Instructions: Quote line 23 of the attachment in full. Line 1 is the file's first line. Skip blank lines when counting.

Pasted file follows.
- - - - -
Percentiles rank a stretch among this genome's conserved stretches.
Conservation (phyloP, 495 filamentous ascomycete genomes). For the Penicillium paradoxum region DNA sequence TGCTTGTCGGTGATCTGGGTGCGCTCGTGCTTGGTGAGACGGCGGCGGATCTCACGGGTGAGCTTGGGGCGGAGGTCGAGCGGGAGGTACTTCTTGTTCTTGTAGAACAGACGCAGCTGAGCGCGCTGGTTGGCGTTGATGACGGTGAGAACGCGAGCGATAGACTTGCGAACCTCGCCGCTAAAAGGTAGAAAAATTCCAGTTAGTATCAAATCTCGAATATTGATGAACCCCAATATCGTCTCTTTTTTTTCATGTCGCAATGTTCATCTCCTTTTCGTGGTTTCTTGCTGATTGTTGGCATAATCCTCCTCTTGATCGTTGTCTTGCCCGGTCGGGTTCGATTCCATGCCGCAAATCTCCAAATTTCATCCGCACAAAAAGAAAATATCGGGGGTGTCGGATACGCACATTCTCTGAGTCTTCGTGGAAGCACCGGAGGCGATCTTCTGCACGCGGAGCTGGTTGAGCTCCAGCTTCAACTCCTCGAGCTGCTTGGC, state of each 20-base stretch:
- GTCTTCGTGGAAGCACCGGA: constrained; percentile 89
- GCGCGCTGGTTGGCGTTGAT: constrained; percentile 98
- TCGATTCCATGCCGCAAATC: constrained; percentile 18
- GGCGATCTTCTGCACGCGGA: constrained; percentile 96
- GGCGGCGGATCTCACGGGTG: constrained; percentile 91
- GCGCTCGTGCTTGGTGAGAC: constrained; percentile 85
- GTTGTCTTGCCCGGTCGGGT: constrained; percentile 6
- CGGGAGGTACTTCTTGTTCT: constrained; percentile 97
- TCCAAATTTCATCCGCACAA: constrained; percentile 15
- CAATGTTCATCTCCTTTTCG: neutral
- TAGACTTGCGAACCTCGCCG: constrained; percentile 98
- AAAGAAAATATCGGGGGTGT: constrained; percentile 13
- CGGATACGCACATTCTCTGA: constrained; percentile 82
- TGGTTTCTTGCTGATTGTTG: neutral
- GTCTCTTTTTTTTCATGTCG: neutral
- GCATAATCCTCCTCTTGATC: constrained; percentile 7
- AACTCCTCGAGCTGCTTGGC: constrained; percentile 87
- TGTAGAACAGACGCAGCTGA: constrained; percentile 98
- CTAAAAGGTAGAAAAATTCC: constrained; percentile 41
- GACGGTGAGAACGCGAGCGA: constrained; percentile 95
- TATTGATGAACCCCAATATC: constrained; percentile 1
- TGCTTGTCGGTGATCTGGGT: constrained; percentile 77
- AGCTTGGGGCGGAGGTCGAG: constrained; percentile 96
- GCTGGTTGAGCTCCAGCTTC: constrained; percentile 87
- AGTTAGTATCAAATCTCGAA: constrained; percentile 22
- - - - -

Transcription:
- TATTGATGAACCCCAATATC: constrained; percentile 1